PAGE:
Lieder (Fischer-Dieskau, Eschenbach)




Fischer-Dieskau's accompanists recall Fred Astaire's dancing-partners. Some were ideally matched, like Ginger Rogers; those of unusual stature obligingly modified it, like Cyd Charisse. Each one contributed a different personal element which changed the properties of the compound. Christoph Eschenbach is a considerable artist in his own right; but his playing though certainly individual and vital is essentially adaptable. The piano sound is rather lacking in full strength and resonance (to my ears it is a notch or two under-recorded). It remains consistently clear and evocative in its solo moments; thus the postlude of Op. 25 No. 6 is an admirably neat and spirited way of polishing off a drinking song. In partnership however the sensitive keyboard touch sometimes has more distinction than distinctness, which arguably turns the Schumann song-style (i.e. piano melody doubled by the voice) inside out. More objectively, this degree of restraint, whether in sound-balance or performance, can disturb the required dynamics or even the structure. At the beginning of Op. 25 No. 15, for example, the voice's piano is louder than the piano's forte. Again, the left-hand octaves at the reprise or Op. 39 No. 2 need to be clearly heard, because they are there to symbolize a sleeper and more intense statement of the opening theme. One possible consequence, however, is wholly good. Fischer-Dieskau himself is far more restrained than usual; he can have his say without having to raise his voice. There are very few of those sudden jabs of injected expression, which can be quite painful. Instead we hear the un­affectedly relaxed accents of middle age; and the corresponding mezza voce has its innate beauty of tone enhanced by the wisdom of experience. As a sample, note how fetchingly the sighing airs of Der Nussbaum can be flighted and floated on one breath. Such manifest mastery is deployed not only in the Eichendorff Liederkreis Op. 39 but also in other less familiar but very varied and attractive repertory front Schumann's great song year of 1840. So this set should certainly appeal to Lieder-lovers in general; and students of musical evolution will be able to identify many missing links between Schubert and Wolf, together with a direct ancestor of Mahler (Der Soldat, Op. 40 No. 3.).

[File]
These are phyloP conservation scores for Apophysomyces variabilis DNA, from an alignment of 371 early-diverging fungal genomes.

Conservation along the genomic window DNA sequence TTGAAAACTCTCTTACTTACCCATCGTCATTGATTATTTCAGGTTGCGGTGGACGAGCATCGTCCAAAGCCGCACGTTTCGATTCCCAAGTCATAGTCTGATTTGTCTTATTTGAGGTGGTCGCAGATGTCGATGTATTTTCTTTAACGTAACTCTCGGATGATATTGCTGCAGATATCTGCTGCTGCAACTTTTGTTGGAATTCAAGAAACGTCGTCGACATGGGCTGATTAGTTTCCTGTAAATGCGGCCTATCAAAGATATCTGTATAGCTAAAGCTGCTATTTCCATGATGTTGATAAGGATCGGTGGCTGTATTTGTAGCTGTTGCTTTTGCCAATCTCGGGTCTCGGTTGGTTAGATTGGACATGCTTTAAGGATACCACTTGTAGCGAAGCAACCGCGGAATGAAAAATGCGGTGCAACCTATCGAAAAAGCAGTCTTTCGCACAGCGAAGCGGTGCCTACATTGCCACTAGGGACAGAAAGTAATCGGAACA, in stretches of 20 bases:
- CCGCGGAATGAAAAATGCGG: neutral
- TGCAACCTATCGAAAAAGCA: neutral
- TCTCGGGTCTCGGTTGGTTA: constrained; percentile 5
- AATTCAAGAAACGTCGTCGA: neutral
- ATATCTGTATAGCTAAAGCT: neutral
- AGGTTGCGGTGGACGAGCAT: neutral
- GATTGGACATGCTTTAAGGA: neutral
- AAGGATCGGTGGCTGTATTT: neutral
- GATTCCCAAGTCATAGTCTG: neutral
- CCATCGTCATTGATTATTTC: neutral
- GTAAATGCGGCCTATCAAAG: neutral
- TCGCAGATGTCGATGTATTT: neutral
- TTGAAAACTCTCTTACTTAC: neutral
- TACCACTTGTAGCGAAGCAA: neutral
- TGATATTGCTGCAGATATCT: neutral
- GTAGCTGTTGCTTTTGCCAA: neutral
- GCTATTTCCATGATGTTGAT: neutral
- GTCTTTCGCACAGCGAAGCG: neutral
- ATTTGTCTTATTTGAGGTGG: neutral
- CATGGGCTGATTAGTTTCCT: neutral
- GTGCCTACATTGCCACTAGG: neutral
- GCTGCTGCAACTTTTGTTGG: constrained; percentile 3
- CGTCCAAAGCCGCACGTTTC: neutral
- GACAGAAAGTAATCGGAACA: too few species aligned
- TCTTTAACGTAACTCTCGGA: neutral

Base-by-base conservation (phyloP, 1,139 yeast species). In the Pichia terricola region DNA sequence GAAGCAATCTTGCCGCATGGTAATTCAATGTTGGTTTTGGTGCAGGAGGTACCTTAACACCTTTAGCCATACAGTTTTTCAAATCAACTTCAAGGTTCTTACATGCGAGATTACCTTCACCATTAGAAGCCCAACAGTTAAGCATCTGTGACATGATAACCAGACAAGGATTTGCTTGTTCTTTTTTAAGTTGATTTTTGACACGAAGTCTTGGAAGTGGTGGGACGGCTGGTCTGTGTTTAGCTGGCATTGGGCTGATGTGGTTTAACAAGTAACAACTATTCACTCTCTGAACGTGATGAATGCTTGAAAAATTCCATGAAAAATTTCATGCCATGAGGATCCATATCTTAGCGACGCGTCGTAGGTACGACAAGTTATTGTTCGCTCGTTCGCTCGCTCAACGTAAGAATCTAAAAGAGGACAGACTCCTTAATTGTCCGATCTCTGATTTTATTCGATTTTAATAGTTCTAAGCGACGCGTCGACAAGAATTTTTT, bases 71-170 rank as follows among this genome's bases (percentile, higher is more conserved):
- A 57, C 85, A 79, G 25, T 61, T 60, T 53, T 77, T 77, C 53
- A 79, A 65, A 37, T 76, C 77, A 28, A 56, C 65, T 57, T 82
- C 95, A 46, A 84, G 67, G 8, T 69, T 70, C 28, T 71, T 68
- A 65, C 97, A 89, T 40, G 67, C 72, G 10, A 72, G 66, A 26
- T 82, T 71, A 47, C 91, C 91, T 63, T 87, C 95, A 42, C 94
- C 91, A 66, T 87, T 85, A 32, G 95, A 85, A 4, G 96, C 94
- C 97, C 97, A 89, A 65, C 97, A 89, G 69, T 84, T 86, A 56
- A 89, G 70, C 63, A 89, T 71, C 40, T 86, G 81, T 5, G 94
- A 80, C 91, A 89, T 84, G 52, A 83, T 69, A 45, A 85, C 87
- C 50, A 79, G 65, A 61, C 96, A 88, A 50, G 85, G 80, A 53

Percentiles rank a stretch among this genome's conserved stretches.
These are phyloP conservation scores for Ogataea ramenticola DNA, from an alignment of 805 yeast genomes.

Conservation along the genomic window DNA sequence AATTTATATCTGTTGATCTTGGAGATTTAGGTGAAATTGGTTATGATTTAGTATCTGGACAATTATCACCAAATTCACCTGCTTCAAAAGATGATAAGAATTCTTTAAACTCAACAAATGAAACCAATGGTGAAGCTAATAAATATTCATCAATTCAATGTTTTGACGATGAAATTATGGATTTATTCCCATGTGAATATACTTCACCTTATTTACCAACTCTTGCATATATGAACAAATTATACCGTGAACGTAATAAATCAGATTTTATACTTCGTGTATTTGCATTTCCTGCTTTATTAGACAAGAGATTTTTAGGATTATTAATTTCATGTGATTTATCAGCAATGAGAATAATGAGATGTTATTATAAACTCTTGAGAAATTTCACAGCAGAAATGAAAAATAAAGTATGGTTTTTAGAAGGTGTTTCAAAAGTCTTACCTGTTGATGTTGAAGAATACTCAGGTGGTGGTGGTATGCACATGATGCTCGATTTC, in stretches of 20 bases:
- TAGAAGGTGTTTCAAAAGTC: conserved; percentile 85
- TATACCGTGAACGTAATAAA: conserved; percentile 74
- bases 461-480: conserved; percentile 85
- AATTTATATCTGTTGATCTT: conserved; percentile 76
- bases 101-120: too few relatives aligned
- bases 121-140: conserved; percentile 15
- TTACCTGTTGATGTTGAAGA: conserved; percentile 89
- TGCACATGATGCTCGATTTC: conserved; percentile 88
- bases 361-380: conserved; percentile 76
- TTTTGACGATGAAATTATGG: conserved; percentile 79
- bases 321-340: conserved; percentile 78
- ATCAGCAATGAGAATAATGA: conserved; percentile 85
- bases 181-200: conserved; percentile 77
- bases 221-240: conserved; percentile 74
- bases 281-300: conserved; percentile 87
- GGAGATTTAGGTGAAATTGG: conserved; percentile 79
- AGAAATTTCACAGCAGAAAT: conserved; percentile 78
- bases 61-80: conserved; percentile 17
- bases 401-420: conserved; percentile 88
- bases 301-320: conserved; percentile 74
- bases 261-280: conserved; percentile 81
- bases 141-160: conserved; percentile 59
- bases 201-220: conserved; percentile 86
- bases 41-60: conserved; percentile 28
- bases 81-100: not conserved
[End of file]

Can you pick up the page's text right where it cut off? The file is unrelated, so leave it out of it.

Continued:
I am less persuaded about the basic Schumann appeal of these performances. The lack of keyboard dominance sounds to me like a negative print of the music; the real picture in its true colours needs a further creative process of development, as in the justly renowned Britten/ Pears Dichterliebe (Decca SET270-1, 7/65). Some of the tempi too suggest a certain lack of empathy for the Schumann song idiom. Thus Der Page (Op. 30 No. 2) sounds impossibly lethargic to me. A page can surely hold up a train without corning to a halt. Conversely Dem roten Röslein Op. 27 No. 2 is rushed past like the Flying Scotsman, which is no way to express Robert Burns's "My love is like a red reel rose". But no doubt assessments of tempo have a subjective aspect; and any misgivings on such scores may well be outweighed his practice by the many impressive accounts of moving and memorable music, in good-quality recording, that this set contains. The balance remains in favour, I think, even when the usual further deductions are made for inadequate or inept presentation. The Op. 25 songs are a reissue, and the text and translation leaflet is still below standard. One day the original poems will be correctly printed, translated and annotated by someone who really cares about such things and can be bothered to get them right.


© gramophone, Nov., 1977 (p. 879)